Is Romney Closer to Losing to Obama in November?
A good stock market in 2012 may no longer depend on Rick Santorum's win in yesterday's Michigan Primary. Mitt Romney, the on and off again leading republican, avoided the embarrassment of losing in his birth state, in addition to pulling off a comfortable win in Arizona, the other primary yesterday.
But if we are to accept the premise that an ultimate Obama reelection and the certainty the continuation in government may yield, then we may yet see a good stock market materialize even with Romney at the Republican helm in November.
Why? Because the republicans are shredding each other apart. Despite providing arguably the strongest option republicans can present against the sitting president in November, Romney has not had much opportunity to wear in his leading shoes without getting attacked by camps in his own party.
At first it was his wealth, as if it is somehow wrong for the American people to be led by someone that obviously is not a stranger to success, and a proven leader that gets to make the tough, but ultimately profitable choices.
Then came Romneycare, the maligned healthcare bill Republicans credit with having inspired the even bigger devil, Obamacare. Despite Romney's defense of his bill being a state matter--and Republicans are all for states' rights--that argument has fallen on deaf Republican ears.
And of course, there is Romney's own, somewhat wooden personality. He cannot help coming off as, in Jon Stewart's words, 'a guy who would like you to think of him as a jean-wearing relaxed guy, but who you know is wearing dress slacks underneath'. Intended sentimentality such as "The trees are just the right height here [in Michigan]" not only offer absolutely no warmth to his perception, but make him come off as even more awkwardly scripted. To top this off, his effort at forging a connection with the everyday person by offering that his wife drives "a couple of Cadillacs" and that he has several good friends who own NASCAR teams, well, those come off as downright poor judgement.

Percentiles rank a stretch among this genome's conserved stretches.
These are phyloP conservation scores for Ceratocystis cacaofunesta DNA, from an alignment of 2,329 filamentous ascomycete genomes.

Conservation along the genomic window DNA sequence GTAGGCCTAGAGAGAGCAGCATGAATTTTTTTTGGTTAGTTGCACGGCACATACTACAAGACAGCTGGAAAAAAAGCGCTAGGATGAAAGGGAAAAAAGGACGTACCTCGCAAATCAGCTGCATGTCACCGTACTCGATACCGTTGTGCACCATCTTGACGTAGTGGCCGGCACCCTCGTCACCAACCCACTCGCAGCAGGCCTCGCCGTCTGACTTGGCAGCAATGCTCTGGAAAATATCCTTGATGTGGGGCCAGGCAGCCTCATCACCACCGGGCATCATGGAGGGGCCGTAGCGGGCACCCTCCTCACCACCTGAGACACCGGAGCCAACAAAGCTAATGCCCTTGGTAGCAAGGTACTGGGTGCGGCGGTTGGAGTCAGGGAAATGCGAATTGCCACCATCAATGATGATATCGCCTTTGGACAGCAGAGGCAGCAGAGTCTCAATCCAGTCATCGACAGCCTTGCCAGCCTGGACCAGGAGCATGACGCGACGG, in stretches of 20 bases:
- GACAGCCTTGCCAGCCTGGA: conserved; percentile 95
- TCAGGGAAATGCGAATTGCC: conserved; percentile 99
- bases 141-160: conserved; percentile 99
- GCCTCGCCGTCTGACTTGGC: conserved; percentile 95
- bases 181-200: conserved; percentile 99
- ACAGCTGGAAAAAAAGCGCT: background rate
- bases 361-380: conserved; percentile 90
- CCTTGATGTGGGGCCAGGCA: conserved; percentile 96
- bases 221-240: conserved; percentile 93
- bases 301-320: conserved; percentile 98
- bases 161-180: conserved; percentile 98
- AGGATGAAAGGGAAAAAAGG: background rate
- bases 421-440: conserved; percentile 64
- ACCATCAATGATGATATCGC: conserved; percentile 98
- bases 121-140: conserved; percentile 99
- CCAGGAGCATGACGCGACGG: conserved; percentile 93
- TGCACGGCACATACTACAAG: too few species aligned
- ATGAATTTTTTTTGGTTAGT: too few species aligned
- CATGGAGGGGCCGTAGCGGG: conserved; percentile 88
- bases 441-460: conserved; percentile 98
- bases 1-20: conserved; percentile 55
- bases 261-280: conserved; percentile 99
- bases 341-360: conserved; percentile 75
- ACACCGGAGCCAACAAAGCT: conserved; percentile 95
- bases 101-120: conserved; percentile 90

Of course, the recent wavering in his thus-far steadfast "discipline" in core message management is starting to show potential chinks in his armor. Critics point out an abrupt about-face in the latest version of his economic plan, which is said to differ markedly from his original one.
Finally, an Obama-Romney face-off comes amid developments that heavily favor the incumbent. At a time when the US automotive industry is going through a renaissance, Obama has already gotten more vocal stressing the now-wrong opposition of the auto bailouts. Not to mention that Mr. Obama will likely have macroeconomic numbers on his side, most notably a sharply-declining headline unemployment number. Things like this are expected to resonate deeply with the 99 percent. When the president actually needs just 50.1 percent to get his message, that, indeed, does not bode well for Romney.
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